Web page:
Since it is often difficult to predict a particular cell location that your S-Docs field will render to in MS Excel, and since many formulas require cell locations, it is often easier to create formulas using a two step process. First, you create your fields and render the document without any formulas. Then, once you have identified all your target cell locations, you can add your excel formulas using the S-Docs Template Editor.For example, typing the following text into the S-Docs template editor will sum the values of the contents of rows 4 through 8 in Column A.


You can also use a VLookup function to help locate values you want to update with Salesforce data. Here is a useful resource for creating Excel formulas:


HTML is the most flexible of the output formats. HTML docs can even contain editable text areas. This is the format of choice if you wish to send an in-line document via email. However, you should note that images are retrieved when the document is viewed. For this reason, we do not consider the document "self-contained." This means users not only need to be connected to the internet to view your document appropriately, but also to have access to the embedded images. While embedded images can be useful for tracking, rendering consistent HTML on a variety of devices, browsers and email clients can also be challenging.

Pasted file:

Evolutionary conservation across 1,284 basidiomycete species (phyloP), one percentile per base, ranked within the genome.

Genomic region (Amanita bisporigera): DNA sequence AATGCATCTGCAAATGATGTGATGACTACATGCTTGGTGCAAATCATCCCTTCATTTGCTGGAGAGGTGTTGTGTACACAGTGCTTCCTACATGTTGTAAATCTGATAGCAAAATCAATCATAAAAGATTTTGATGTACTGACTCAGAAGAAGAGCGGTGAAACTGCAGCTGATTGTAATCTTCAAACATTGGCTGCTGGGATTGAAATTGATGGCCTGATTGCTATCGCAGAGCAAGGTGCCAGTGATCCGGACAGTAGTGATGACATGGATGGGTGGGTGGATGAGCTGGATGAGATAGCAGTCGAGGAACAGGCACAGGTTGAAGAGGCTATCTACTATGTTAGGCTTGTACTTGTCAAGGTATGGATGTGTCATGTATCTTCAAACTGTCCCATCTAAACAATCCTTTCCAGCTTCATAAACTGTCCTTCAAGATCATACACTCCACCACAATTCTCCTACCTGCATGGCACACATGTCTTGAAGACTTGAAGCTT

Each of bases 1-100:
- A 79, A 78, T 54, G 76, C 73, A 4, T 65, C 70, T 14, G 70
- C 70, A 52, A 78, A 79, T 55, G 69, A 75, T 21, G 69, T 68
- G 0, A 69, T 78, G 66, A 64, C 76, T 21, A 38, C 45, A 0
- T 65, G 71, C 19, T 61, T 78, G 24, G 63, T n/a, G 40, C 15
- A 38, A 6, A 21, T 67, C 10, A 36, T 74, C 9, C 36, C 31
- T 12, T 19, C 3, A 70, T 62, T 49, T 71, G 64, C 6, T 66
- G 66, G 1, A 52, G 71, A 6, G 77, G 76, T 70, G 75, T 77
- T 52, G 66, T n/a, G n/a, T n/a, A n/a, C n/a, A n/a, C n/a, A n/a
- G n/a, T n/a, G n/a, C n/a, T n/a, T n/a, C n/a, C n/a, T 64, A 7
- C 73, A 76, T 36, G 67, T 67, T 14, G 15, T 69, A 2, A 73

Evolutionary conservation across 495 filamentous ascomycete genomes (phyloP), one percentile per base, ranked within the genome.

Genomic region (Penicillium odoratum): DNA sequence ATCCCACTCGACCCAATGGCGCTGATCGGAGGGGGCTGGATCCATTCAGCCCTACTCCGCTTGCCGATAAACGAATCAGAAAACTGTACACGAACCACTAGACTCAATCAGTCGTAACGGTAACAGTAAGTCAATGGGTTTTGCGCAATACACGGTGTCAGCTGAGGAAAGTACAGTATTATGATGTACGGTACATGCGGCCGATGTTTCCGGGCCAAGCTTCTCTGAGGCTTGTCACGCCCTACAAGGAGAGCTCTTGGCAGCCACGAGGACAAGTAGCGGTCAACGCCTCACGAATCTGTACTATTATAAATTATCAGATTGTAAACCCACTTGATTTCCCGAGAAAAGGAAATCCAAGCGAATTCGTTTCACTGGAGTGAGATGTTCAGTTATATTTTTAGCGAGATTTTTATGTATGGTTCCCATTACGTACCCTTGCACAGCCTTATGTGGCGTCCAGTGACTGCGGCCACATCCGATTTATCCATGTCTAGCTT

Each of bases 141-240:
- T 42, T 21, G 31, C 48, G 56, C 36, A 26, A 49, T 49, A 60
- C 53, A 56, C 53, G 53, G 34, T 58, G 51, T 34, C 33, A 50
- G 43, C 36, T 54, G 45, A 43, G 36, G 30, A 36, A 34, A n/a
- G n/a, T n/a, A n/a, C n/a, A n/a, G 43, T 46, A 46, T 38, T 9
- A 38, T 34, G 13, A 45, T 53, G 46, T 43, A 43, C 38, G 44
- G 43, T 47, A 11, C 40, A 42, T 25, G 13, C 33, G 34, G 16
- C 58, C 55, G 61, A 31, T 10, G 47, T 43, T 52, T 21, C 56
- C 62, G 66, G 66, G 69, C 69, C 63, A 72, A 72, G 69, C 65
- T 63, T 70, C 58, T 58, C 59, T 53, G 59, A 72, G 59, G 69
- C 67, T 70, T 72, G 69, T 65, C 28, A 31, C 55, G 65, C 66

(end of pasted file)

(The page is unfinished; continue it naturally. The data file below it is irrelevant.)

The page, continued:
Note: If a user emails an HTML S-Doc during the last step of generation, S-Docs will automatically include the document in-line as HTML in the email body.

Using Images

If you are looking to embed images into your S-Doc, check out these guides on how to embed dynamic images or static images in your document.